I put African in parentheses above because here’s the thing: if shows featuring black people aren’t made available to everyone–not just black people–then how will a wider audience of people come into contact with black shows? If they were available as easily as [insert random show that people rarely watch or talk about but is streaming], we could get more than just black people watching these shows. We could expand the typical audience of these shows to include other races and the next generation. And in doing that, we could inspire writers and producers and networks to give more black written/black-led TV shows a shot (especially on network television). Then, more people would have exposure to great television programs and then realize, oh right, the cast was all black.

I don’t know what the solution is. Petition letters for shows like A Different World and Living Single have gone around, but they don’t seem to do much good. Hopefully, Netflix and Hulu will reach out to the black audience. For goodness sake, in their “Categories” section, Hulu has a Spanish Sitcom section while Netflix has a Korean TV Shows section. Why is there no “Black Sitcom” section, why are those shows not available? Maybe we need to create a streaming site that can get the rights to black TV shows; but there are already so many ways in which black television is being propelled backward (maybe you feel this way about Tyler Perry shows, maybe you don’t, but you definitely can’t ignore the complete lack of any black sitcoms on network television–and only three black led dramas, two which premiere this season)–we don’t need to add segregation to the list.

Let your favorite streaming service know that Black Sitcoms are worthy of being viewed. Make them talk to distributors to give them the rights. And support syndication reruns. Somewhere, I’m hoping something will change.

Are there any black sitcoms I left off the list? Any that have DVD/streaming availability that I neglected to mention? How do you think we can get better access to black television sitcoms?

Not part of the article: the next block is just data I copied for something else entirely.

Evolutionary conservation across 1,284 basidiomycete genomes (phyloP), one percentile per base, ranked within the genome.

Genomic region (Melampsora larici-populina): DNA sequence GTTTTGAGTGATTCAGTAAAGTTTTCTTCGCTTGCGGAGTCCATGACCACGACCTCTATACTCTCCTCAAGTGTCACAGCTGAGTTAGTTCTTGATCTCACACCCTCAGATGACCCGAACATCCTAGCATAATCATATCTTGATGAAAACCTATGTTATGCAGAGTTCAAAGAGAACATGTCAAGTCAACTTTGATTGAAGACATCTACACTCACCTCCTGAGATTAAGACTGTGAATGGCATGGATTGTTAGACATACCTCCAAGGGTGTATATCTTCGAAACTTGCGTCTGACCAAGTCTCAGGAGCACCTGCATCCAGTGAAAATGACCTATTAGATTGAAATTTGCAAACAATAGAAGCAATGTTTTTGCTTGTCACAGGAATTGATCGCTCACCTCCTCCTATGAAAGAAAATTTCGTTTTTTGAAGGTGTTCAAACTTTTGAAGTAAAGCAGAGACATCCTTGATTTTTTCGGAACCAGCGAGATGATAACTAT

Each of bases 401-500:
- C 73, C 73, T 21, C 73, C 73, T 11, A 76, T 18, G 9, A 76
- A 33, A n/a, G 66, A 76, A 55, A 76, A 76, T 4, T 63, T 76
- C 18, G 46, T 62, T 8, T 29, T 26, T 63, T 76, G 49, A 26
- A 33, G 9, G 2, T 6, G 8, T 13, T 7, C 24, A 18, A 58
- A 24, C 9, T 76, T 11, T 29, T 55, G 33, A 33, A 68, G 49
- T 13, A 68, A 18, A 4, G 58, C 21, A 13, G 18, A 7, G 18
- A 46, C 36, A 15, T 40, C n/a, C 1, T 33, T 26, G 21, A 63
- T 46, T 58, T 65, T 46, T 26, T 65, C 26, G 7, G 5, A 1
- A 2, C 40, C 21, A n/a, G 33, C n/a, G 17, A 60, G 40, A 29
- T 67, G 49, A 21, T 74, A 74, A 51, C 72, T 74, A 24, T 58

*CORRECTION* I miscalculated on the chart: there are 12 shows with full DVD releases. Not much better. It has been corrected.

Related post: https://constarstudiestv.wordpress.com/2013/07/24/constar-studies-90s-black-sit-coms/

Link: Key & Peele explain how they created ‘Substitute Teacher’ – The Week

Interview: Key & Peele explain how they created ‘Substitute Teacher’ – The Week.

But when you bring someone back, you want to make sure it’s not just a cookie-cutter, by-the-numbers version of the original sketch, where you have the exact same gag with different names. It was very, very difficult for us to figure out how to do it. [The concept] really goes back to the difference between the cultures of an inner city school and a more privileged school in the suburbs.”

I really like reading people break down their craft, especially (tv) writers, and especially comedians because I always get so lost in the funny that I forget and then later remember that there is such an intricate science to comedy. Sometimes I’ll hear a joke and then think about how it was constructed (something is said, then the turn or element of surprise at the end) but I’ve never been good at setting up a joke or constructing one myself. I think that if I think about it enough, when the time comes to write one, I’ll have picked up the basics by osmosis and it will become innate.

So reading this is fun for me, to learn how this duo comes up with one of their more popular sketches. It also offers insight into how this particular group works and the way their writing dynamic seems to play out.